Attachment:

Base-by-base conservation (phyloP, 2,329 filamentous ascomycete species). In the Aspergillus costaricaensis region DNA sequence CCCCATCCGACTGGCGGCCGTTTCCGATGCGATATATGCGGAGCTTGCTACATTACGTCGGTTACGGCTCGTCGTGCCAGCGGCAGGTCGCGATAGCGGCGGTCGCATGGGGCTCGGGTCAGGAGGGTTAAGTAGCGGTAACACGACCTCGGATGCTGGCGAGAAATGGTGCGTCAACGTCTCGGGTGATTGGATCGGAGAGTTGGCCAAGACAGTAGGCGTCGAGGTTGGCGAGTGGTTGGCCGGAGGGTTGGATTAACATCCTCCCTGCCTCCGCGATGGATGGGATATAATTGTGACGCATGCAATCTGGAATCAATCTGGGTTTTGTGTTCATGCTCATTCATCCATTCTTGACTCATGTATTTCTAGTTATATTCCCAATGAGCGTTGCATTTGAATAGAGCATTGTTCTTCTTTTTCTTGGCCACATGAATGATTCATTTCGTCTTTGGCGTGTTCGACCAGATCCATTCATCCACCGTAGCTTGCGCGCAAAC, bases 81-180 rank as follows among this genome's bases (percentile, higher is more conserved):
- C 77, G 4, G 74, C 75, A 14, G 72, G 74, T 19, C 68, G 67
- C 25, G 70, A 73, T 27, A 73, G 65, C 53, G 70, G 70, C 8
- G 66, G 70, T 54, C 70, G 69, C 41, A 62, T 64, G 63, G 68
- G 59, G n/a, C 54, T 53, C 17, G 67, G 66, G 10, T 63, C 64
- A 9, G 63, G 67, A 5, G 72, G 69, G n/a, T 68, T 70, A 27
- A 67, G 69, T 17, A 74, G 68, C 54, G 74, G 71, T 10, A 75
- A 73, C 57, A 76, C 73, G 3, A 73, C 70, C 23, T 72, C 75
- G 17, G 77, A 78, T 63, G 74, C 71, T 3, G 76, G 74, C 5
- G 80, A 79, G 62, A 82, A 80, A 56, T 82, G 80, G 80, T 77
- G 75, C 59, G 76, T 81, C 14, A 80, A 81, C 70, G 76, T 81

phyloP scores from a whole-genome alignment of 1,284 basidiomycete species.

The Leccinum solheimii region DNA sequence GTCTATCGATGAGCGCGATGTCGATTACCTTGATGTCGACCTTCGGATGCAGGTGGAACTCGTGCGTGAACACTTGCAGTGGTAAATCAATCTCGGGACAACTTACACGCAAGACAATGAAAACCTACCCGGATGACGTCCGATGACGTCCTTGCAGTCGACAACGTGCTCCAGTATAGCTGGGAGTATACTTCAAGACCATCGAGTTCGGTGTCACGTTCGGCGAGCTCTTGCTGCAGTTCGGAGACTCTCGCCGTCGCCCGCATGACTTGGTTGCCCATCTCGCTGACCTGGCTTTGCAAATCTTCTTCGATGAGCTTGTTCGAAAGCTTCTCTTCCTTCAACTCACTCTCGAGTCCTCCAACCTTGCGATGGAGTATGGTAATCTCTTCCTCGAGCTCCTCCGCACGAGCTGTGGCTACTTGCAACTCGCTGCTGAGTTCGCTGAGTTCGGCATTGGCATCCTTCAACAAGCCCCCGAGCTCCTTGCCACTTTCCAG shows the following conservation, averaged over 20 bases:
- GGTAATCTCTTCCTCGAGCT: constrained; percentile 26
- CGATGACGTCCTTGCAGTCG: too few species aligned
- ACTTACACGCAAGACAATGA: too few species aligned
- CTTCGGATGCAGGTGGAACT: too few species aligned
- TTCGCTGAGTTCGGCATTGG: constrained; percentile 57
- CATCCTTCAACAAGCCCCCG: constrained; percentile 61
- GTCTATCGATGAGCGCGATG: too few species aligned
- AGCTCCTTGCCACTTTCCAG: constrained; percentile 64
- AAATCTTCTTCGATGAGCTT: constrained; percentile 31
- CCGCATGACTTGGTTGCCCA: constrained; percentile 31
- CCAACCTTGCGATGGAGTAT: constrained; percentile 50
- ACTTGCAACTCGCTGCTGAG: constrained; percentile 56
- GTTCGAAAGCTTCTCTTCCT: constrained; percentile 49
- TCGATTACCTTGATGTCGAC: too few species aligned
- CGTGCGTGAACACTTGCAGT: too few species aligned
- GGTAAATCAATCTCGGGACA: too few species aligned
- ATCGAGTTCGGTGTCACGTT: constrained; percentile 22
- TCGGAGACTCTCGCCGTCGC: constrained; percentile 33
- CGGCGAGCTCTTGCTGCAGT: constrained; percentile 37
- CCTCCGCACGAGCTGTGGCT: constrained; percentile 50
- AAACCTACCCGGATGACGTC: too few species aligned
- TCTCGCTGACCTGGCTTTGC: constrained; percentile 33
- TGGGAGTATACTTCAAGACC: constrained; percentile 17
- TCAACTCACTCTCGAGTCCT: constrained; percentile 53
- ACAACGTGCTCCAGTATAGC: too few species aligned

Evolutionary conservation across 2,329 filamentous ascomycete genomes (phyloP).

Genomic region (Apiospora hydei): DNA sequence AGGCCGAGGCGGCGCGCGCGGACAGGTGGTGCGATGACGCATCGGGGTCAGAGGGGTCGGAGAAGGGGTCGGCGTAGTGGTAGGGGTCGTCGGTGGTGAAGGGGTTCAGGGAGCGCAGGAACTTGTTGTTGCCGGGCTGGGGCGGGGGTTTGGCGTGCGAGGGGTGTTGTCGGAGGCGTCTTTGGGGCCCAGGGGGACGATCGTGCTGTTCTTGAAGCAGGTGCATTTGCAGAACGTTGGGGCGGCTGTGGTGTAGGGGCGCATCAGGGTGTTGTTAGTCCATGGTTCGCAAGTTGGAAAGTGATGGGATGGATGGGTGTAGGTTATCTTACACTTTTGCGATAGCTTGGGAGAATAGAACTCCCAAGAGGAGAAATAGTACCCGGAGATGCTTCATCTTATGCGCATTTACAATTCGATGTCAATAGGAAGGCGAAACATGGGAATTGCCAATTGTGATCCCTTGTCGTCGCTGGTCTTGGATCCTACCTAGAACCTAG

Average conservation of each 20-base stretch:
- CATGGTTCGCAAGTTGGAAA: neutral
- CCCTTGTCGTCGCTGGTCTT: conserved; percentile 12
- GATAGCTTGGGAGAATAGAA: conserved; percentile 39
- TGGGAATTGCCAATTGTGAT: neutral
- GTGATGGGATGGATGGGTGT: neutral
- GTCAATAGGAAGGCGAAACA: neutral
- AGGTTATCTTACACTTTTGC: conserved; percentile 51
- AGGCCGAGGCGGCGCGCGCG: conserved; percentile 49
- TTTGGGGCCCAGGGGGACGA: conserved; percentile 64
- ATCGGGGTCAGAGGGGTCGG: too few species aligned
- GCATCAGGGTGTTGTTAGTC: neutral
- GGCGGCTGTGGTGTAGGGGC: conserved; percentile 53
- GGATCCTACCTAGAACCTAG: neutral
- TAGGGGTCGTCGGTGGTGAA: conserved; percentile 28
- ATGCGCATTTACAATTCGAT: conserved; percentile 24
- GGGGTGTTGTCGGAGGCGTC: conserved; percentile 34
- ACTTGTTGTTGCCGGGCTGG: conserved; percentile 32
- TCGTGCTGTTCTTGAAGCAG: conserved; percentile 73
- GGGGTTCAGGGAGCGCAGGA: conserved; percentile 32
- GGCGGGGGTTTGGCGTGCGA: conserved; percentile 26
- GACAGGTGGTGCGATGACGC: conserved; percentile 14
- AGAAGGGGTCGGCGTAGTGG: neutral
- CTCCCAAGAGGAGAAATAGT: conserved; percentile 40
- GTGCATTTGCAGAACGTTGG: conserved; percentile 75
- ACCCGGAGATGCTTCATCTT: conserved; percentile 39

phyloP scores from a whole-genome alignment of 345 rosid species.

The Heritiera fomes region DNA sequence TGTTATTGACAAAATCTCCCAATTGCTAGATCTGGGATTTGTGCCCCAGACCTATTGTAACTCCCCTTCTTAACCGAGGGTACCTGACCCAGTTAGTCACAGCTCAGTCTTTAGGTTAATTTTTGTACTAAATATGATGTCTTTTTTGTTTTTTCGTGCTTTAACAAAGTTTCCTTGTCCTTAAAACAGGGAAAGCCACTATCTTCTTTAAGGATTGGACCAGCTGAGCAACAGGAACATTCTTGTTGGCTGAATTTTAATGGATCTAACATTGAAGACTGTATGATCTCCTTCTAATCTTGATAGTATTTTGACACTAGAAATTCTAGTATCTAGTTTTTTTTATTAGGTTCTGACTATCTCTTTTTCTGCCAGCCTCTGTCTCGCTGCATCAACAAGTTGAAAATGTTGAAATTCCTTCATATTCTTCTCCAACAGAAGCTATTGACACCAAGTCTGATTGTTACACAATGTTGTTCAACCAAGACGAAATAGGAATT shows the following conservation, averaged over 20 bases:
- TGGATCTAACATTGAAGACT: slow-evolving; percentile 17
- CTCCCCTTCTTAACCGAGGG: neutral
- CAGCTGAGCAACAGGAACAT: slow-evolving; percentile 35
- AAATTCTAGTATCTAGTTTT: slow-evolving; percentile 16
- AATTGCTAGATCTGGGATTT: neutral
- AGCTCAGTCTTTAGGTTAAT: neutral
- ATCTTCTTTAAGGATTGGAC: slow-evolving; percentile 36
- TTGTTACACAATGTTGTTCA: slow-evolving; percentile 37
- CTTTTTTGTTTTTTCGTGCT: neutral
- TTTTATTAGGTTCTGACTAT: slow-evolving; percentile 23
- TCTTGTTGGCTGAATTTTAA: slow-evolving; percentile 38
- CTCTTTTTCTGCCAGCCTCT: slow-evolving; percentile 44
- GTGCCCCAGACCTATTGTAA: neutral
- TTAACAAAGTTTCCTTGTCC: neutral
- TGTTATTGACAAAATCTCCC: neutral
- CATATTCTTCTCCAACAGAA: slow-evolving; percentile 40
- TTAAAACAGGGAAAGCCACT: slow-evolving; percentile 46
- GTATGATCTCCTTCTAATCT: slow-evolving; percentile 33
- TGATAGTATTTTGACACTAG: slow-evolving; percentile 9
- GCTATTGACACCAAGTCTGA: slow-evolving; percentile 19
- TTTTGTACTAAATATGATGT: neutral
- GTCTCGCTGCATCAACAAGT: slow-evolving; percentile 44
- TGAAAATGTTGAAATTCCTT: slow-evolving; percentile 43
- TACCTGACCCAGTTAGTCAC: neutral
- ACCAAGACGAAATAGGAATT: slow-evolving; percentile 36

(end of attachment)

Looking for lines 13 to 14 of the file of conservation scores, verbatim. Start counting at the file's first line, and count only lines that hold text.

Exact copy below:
The Leccinum solheimii region DNA sequence GTCTATCGATGAGCGCGATGTCGATTACCTTGATGTCGACCTTCGGATGCAGGTGGAACTCGTGCGTGAACACTTGCAGTGGTAAATCAATCTCGGGACAACTTACACGCAAGACAATGAAAACCTACCCGGATGACGTCCGATGACGTCCTTGCAGTCGACAACGTGCTCCAGTATAGCTGGGAGTATACTTCAAGACCATCGAGTTCGGTGTCACGTTCGGCGAGCTCTTGCTGCAGTTCGGAGACTCTCGCCGTCGCCCGCATGACTTGGTTGCCCATCTCGCTGACCTGGCTTTGCAAATCTTCTTCGATGAGCTTGTTCGAAAGCTTCTCTTCCTTCAACTCACTCTCGAGTCCTCCAACCTTGCGATGGAGTATGGTAATCTCTTCCTCGAGCTCCTCCGCACGAGCTGTGGCTACTTGCAACTCGCTGCTGAGTTCGCTGAGTTCGGCATTGGCATCCTTCAACAAGCCCCCGAGCTCCTTGCCACTTTCCAG shows the following conservation, averaged over 20 bases:
- GGTAATCTCTTCCTCGAGCT: constrained; percentile 26